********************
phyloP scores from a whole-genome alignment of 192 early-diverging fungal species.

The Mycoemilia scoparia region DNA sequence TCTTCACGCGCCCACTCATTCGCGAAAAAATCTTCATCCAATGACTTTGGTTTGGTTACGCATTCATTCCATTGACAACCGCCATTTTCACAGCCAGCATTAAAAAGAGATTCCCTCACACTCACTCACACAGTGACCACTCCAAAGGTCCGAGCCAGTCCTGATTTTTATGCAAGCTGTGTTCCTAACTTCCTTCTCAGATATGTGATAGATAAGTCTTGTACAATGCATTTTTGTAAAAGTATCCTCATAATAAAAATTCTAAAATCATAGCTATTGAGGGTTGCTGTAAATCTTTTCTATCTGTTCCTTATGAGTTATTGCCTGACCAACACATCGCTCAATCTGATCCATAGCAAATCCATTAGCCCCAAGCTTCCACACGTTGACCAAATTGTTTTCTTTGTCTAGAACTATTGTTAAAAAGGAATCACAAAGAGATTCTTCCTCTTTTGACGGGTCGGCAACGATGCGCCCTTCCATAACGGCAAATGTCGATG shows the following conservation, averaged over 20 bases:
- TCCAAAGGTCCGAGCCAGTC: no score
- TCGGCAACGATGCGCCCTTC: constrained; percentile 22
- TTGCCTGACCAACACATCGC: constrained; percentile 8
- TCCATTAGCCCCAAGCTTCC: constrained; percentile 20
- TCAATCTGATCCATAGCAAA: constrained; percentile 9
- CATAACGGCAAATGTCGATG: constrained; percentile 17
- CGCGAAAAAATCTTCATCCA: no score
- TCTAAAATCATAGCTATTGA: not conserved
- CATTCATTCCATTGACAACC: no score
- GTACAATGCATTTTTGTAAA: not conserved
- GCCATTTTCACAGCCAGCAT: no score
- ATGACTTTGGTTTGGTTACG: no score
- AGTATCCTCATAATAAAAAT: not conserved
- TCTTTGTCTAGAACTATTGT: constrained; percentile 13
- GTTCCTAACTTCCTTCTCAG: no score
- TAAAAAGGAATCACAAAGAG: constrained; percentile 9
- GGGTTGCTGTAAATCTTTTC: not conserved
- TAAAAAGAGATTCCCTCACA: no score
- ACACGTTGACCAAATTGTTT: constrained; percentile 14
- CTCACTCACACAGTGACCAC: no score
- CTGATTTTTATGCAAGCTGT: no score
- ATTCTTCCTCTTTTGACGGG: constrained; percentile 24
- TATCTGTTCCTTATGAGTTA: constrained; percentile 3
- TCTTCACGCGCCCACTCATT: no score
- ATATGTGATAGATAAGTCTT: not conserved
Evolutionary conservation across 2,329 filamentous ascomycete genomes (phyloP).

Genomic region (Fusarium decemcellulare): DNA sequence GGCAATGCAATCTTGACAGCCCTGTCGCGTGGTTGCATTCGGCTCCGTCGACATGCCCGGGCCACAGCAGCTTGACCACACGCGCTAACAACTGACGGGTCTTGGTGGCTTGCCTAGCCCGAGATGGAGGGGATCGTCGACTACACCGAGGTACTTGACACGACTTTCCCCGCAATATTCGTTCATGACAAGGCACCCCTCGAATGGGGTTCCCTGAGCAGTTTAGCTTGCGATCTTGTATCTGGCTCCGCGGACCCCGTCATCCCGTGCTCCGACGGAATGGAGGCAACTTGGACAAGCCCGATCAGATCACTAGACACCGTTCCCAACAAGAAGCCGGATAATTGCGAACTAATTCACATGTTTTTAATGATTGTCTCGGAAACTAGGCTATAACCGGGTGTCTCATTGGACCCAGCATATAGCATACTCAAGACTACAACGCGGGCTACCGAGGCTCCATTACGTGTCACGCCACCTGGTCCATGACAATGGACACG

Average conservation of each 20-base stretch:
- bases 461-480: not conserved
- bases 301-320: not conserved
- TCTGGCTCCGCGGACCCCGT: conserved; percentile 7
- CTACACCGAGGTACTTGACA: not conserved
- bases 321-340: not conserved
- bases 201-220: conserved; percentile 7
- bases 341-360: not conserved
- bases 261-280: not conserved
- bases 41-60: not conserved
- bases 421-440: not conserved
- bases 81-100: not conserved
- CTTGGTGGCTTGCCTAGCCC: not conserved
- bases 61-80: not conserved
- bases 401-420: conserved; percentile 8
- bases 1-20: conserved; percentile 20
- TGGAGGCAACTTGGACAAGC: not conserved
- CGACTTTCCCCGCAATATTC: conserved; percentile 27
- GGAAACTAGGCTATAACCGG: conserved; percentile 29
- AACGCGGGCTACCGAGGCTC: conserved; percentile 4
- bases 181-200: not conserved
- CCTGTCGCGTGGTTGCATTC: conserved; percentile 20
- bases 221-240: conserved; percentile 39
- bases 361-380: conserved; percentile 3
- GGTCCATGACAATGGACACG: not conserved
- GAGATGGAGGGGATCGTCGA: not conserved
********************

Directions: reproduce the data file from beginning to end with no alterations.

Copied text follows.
phyloP scores from a whole-genome alignment of 192 early-diverging fungal species.

The Mycoemilia scoparia region DNA sequence TCTTCACGCGCCCACTCATTCGCGAAAAAATCTTCATCCAATGACTTTGGTTTGGTTACGCATTCATTCCATTGACAACCGCCATTTTCACAGCCAGCATTAAAAAGAGATTCCCTCACACTCACTCACACAGTGACCACTCCAAAGGTCCGAGCCAGTCCTGATTTTTATGCAAGCTGTGTTCCTAACTTCCTTCTCAGATATGTGATAGATAAGTCTTGTACAATGCATTTTTGTAAAAGTATCCTCATAATAAAAATTCTAAAATCATAGCTATTGAGGGTTGCTGTAAATCTTTTCTATCTGTTCCTTATGAGTTATTGCCTGACCAACACATCGCTCAATCTGATCCATAGCAAATCCATTAGCCCCAAGCTTCCACACGTTGACCAAATTGTTTTCTTTGTCTAGAACTATTGTTAAAAAGGAATCACAAAGAGATTCTTCCTCTTTTGACGGGTCGGCAACGATGCGCCCTTCCATAACGGCAAATGTCGATG shows the following conservation, averaged over 20 bases:
- TCCAAAGGTCCGAGCCAGTC: no score
- TCGGCAACGATGCGCCCTTC: constrained; percentile 22
- TTGCCTGACCAACACATCGC: constrained; percentile 8
- TCCATTAGCCCCAAGCTTCC: constrained; percentile 20
- TCAATCTGATCCATAGCAAA: constrained; percentile 9
- CATAACGGCAAATGTCGATG: constrained; percentile 17
- CGCGAAAAAATCTTCATCCA: no score
- TCTAAAATCATAGCTATTGA: not conserved
- CATTCATTCCATTGACAACC: no score
- GTACAATGCATTTTTGTAAA: not conserved
- GCCATTTTCACAGCCAGCAT: no score
- ATGACTTTGGTTTGGTTACG: no score
- AGTATCCTCATAATAAAAAT: not conserved
- TCTTTGTCTAGAACTATTGT: constrained; percentile 13
- GTTCCTAACTTCCTTCTCAG: no score
- TAAAAAGGAATCACAAAGAG: constrained; percentile 9
- GGGTTGCTGTAAATCTTTTC: not conserved
- TAAAAAGAGATTCCCTCACA: no score
- ACACGTTGACCAAATTGTTT: constrained; percentile 14
- CTCACTCACACAGTGACCAC: no score
- CTGATTTTTATGCAAGCTGT: no score
- ATTCTTCCTCTTTTGACGGG: constrained; percentile 24
- TATCTGTTCCTTATGAGTTA: constrained; percentile 3
- TCTTCACGCGCCCACTCATT: no score
- ATATGTGATAGATAAGTCTT: not conserved
Evolutionary conservation across 2,329 filamentous ascomycete genomes (phyloP).

Genomic region (Fusarium decemcellulare): DNA sequence GGCAATGCAATCTTGACAGCCCTGTCGCGTGGTTGCATTCGGCTCCGTCGACATGCCCGGGCCACAGCAGCTTGACCACACGCGCTAACAACTGACGGGTCTTGGTGGCTTGCCTAGCCCGAGATGGAGGGGATCGTCGACTACACCGAGGTACTTGACACGACTTTCCCCGCAATATTCGTTCATGACAAGGCACCCCTCGAATGGGGTTCCCTGAGCAGTTTAGCTTGCGATCTTGTATCTGGCTCCGCGGACCCCGTCATCCCGTGCTCCGACGGAATGGAGGCAACTTGGACAAGCCCGATCAGATCACTAGACACCGTTCCCAACAAGAAGCCGGATAATTGCGAACTAATTCACATGTTTTTAATGATTGTCTCGGAAACTAGGCTATAACCGGGTGTCTCATTGGACCCAGCATATAGCATACTCAAGACTACAACGCGGGCTACCGAGGCTCCATTACGTGTCACGCCACCTGGTCCATGACAATGGACACG

Average conservation of each 20-base stretch:
- bases 461-480: not conserved
- bases 301-320: not conserved
- TCTGGCTCCGCGGACCCCGT: conserved; percentile 7
- CTACACCGAGGTACTTGACA: not conserved
- bases 321-340: not conserved
- bases 201-220: conserved; percentile 7
- bases 341-360: not conserved
- bases 261-280: not conserved
- bases 41-60: not conserved
- bases 421-440: not conserved
- bases 81-100: not conserved
- CTTGGTGGCTTGCCTAGCCC: not conserved
- bases 61-80: not conserved
- bases 401-420: conserved; percentile 8
- bases 1-20: conserved; percentile 20
- TGGAGGCAACTTGGACAAGC: not conserved
- CGACTTTCCCCGCAATATTC: conserved; percentile 27
- GGAAACTAGGCTATAACCGG: conserved; percentile 29
- AACGCGGGCTACCGAGGCTC: conserved; percentile 4
- bases 181-200: not conserved
- CCTGTCGCGTGGTTGCATTC: conserved; percentile 20
- bases 221-240: conserved; percentile 39
- bases 361-380: conserved; percentile 3
- GGTCCATGACAATGGACACG: not conserved
- GAGATGGAGGGGATCGTCGA: not conserved